By Lindsey Sharp
Pembroke Township in Illinois sits approximately 75 miles south of Chicago’s three million residents, skyscrapers, and bustling businesses. In stark contrast to its big-city neighbor, Pembroke Township boasts a population of less than 3,000, and almost half of its working-age adults are out of work. In a town where even the Nestle Corporation couldn’t sustain a factory, two out of the township’s three elementary schools have been closed, and the entire police force was let go, it should be no surprise to find rampant abuses and environmental injustices in the place that progress — or even mere adequacy — seems to have forgotten.
Despite a legacy of chemical contamination from the Cross Brothers Pail Recycling Superfund site, recent efforts at environmental stewardship and organic farming partnerships are moving the community in a positive direction. As part of the growing movement in organic and all-natural foods, Iyabo Farms has risen as a certified organic farm that provides foods to farmers markets, restaurants, and health food stores. Pembroke Township residents have also taken an interest in sustainable endeavors with the Black Oaks Center for Sustainable Renewable Living, which educates citizens on how to lessen dependence on fossil fuels and high energy consumption.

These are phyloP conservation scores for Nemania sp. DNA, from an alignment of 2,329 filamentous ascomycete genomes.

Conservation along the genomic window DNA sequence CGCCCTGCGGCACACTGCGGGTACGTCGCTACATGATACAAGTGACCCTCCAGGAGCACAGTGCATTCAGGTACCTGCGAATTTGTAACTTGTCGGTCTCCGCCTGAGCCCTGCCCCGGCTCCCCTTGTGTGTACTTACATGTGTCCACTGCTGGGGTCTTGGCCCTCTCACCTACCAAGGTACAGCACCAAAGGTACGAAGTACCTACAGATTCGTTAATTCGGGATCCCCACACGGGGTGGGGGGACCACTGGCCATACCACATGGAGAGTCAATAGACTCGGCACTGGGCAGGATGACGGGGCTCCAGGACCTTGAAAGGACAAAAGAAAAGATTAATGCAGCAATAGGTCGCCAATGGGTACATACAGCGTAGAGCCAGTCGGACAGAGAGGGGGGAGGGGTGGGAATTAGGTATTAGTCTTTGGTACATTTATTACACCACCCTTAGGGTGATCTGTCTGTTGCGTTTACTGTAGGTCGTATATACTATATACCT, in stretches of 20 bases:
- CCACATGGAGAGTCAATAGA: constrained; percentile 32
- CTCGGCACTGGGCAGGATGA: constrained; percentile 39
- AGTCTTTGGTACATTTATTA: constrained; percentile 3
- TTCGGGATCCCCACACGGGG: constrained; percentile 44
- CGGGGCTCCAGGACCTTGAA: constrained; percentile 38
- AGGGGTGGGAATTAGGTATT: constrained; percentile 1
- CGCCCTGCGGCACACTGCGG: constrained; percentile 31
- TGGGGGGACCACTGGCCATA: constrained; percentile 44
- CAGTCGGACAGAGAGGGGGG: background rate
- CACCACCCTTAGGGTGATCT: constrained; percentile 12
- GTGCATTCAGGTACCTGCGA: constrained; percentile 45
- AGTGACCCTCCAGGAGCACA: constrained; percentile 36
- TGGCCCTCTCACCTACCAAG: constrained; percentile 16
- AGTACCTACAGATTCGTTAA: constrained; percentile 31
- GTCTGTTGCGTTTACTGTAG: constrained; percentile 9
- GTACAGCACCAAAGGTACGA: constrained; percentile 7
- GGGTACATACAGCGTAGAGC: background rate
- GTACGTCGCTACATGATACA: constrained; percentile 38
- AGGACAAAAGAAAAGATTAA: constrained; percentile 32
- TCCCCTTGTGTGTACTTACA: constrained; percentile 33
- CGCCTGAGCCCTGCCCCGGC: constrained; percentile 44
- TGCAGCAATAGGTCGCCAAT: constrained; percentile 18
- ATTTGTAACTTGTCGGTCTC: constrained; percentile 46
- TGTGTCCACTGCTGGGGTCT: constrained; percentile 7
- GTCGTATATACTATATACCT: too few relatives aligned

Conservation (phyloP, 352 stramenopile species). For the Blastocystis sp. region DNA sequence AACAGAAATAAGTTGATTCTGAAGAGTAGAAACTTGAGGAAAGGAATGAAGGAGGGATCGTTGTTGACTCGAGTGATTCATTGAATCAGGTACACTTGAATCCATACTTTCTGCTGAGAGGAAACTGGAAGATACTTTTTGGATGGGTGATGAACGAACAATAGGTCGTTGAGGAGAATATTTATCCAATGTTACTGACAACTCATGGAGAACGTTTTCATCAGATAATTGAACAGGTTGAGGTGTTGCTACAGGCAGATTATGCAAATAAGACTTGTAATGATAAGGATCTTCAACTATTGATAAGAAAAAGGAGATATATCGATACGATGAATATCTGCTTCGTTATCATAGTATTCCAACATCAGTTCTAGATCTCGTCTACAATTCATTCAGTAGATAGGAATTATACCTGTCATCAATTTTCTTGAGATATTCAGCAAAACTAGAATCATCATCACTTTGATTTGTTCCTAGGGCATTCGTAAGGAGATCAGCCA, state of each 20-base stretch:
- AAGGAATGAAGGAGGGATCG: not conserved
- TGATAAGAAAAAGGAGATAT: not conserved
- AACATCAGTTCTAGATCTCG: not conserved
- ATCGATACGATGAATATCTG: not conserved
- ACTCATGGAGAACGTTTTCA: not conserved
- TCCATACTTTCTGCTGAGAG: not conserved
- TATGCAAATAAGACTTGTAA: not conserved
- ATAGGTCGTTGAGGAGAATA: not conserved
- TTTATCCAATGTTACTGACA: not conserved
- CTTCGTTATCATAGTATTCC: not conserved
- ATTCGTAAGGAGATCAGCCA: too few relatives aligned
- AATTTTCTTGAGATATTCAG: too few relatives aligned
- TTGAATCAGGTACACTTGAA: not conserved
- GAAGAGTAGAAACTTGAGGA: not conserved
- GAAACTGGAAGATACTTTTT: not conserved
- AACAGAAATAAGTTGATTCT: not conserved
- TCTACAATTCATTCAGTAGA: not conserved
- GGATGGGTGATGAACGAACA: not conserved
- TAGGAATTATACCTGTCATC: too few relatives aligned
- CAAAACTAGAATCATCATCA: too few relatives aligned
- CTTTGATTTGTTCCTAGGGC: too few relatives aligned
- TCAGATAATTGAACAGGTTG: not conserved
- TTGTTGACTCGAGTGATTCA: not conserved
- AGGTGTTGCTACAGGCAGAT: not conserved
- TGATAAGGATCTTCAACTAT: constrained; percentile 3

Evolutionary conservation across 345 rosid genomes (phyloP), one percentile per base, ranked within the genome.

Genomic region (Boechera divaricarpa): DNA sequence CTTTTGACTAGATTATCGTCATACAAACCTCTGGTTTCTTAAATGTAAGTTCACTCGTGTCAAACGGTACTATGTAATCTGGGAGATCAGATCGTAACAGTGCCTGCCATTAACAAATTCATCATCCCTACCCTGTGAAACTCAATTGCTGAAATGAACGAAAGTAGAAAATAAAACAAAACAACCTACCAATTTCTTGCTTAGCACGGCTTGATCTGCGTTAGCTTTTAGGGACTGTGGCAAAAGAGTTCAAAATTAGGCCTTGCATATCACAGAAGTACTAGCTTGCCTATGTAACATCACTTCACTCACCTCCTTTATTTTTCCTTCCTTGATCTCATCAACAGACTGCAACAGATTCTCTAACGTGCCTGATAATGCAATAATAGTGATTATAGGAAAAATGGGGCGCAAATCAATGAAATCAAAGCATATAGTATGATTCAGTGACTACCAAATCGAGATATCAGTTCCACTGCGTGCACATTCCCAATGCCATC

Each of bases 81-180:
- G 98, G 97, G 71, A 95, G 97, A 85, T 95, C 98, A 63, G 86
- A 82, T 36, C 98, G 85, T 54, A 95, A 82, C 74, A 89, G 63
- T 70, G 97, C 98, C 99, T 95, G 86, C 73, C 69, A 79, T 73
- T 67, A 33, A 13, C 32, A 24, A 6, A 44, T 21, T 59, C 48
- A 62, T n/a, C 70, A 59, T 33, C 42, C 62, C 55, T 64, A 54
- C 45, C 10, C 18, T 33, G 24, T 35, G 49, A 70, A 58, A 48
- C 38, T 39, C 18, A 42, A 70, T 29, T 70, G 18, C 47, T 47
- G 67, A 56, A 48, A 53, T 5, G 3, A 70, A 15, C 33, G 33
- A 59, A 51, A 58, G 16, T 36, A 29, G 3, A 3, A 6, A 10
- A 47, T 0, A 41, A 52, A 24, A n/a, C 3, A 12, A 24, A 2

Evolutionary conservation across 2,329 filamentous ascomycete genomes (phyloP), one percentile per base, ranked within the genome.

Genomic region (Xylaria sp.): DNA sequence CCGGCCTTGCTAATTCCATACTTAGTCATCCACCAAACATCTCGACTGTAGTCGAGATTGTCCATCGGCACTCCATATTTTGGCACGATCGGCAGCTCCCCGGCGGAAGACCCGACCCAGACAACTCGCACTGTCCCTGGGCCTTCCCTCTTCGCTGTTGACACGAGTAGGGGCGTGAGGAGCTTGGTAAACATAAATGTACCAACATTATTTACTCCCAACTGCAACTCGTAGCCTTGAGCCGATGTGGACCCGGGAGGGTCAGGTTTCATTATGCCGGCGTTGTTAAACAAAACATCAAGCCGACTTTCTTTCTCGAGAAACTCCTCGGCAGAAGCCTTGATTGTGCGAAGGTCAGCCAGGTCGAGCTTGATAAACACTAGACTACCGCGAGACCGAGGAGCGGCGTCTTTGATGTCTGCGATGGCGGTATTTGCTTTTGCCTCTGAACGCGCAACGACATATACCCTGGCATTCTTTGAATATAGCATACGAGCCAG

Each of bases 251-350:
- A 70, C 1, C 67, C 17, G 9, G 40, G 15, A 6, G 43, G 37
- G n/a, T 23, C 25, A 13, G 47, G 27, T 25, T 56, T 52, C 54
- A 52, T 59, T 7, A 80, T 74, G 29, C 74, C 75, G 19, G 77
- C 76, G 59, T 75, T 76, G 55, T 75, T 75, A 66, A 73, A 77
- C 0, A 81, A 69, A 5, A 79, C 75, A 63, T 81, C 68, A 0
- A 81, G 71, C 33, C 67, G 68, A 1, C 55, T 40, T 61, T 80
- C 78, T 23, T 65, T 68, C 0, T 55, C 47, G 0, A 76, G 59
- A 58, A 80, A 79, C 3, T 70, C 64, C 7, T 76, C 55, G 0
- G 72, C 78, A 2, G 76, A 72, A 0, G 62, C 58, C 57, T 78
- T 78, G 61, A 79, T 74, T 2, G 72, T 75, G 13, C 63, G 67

Partnerships with universities and museums have led to the development of an archaeological field school, the Pembroke Savanna Sands Ecosystem Project, located on 62 acres of the black-oak savannas, as well as designating “hundreds of acres of oak savannas, pin-oak flatwoods, sand forests, and sand prairies as Illinois Nature Preserves and Illinois Land and Water Reserves” (Pembroke Township: The Lost Corner of the Kankakee Sands).
For Pembroke Township, these partnerships with the environment will never quite cancel out such a major abuse as the Cross Brothers Pail Recycling site, but can go a long way towards healing the relationship between citizens and land. With continued education and engagement efforts with the community, Pembroke Township is in the unique position of being a place where citizens can develop healthy relationships with the relatively untouched Earth around them.
Read the entire text of Lindsey Sharp’s article, “Pre-programmed for Poverty: An Exploration of Environmental Contamination and Injustice in Pembroke, Illinois” (pdf).